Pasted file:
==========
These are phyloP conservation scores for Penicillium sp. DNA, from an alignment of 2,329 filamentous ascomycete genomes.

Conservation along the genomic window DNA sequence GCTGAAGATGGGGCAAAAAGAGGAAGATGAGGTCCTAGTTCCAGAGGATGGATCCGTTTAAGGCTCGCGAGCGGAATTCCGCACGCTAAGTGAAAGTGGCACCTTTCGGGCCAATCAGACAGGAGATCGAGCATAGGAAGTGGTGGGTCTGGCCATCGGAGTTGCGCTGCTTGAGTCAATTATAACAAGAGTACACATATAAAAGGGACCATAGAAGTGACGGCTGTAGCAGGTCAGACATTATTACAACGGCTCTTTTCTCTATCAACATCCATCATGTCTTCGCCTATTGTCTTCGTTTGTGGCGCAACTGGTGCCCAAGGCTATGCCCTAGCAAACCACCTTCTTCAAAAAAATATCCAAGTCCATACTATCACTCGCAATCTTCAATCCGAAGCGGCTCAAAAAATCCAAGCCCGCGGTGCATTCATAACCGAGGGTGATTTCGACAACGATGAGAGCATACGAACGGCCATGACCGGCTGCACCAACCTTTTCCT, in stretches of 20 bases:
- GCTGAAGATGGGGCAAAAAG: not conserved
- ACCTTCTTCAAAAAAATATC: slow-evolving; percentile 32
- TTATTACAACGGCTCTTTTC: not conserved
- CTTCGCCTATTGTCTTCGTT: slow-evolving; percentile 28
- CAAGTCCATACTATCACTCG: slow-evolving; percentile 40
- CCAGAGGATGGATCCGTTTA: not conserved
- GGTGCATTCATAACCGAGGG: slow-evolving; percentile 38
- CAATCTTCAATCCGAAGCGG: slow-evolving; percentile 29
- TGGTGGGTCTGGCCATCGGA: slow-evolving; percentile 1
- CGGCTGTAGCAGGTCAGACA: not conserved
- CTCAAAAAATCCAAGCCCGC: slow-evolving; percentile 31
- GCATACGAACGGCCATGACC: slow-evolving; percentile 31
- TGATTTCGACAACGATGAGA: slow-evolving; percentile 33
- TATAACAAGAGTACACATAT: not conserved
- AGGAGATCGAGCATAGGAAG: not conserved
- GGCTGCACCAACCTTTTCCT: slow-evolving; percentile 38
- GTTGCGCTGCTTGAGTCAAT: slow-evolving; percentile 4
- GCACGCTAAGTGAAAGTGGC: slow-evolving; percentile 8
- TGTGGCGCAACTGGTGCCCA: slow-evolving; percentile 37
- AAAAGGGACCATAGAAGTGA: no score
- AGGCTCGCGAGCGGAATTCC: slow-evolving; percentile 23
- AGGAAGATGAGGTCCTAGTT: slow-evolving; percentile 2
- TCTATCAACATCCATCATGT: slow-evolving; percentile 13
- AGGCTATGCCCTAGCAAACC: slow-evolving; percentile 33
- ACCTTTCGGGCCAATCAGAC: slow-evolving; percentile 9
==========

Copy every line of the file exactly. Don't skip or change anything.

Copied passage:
These are phyloP conservation scores for Penicillium sp. DNA, from an alignment of 2,329 filamentous ascomycete genomes.

Conservation along the genomic window DNA sequence GCTGAAGATGGGGCAAAAAGAGGAAGATGAGGTCCTAGTTCCAGAGGATGGATCCGTTTAAGGCTCGCGAGCGGAATTCCGCACGCTAAGTGAAAGTGGCACCTTTCGGGCCAATCAGACAGGAGATCGAGCATAGGAAGTGGTGGGTCTGGCCATCGGAGTTGCGCTGCTTGAGTCAATTATAACAAGAGTACACATATAAAAGGGACCATAGAAGTGACGGCTGTAGCAGGTCAGACATTATTACAACGGCTCTTTTCTCTATCAACATCCATCATGTCTTCGCCTATTGTCTTCGTTTGTGGCGCAACTGGTGCCCAAGGCTATGCCCTAGCAAACCACCTTCTTCAAAAAAATATCCAAGTCCATACTATCACTCGCAATCTTCAATCCGAAGCGGCTCAAAAAATCCAAGCCCGCGGTGCATTCATAACCGAGGGTGATTTCGACAACGATGAGAGCATACGAACGGCCATGACCGGCTGCACCAACCTTTTCCT, in stretches of 20 bases:
- GCTGAAGATGGGGCAAAAAG: not conserved
- ACCTTCTTCAAAAAAATATC: slow-evolving; percentile 32
- TTATTACAACGGCTCTTTTC: not conserved
- CTTCGCCTATTGTCTTCGTT: slow-evolving; percentile 28
- CAAGTCCATACTATCACTCG: slow-evolving; percentile 40
- CCAGAGGATGGATCCGTTTA: not conserved
- GGTGCATTCATAACCGAGGG: slow-evolving; percentile 38
- CAATCTTCAATCCGAAGCGG: slow-evolving; percentile 29
- TGGTGGGTCTGGCCATCGGA: slow-evolving; percentile 1
- CGGCTGTAGCAGGTCAGACA: not conserved
- CTCAAAAAATCCAAGCCCGC: slow-evolving; percentile 31
- GCATACGAACGGCCATGACC: slow-evolving; percentile 31
- TGATTTCGACAACGATGAGA: slow-evolving; percentile 33
- TATAACAAGAGTACACATAT: not conserved
- AGGAGATCGAGCATAGGAAG: not conserved
- GGCTGCACCAACCTTTTCCT: slow-evolving; percentile 38
- GTTGCGCTGCTTGAGTCAAT: slow-evolving; percentile 4
- GCACGCTAAGTGAAAGTGGC: slow-evolving; percentile 8
- TGTGGCGCAACTGGTGCCCA: slow-evolving; percentile 37
- AAAAGGGACCATAGAAGTGA: no score
- AGGCTCGCGAGCGGAATTCC: slow-evolving; percentile 23
- AGGAAGATGAGGTCCTAGTT: slow-evolving; percentile 2
- TCTATCAACATCCATCATGT: slow-evolving; percentile 13
- AGGCTATGCCCTAGCAAACC: slow-evolving; percentile 33
- ACCTTTCGGGCCAATCAGAC: slow-evolving; percentile 9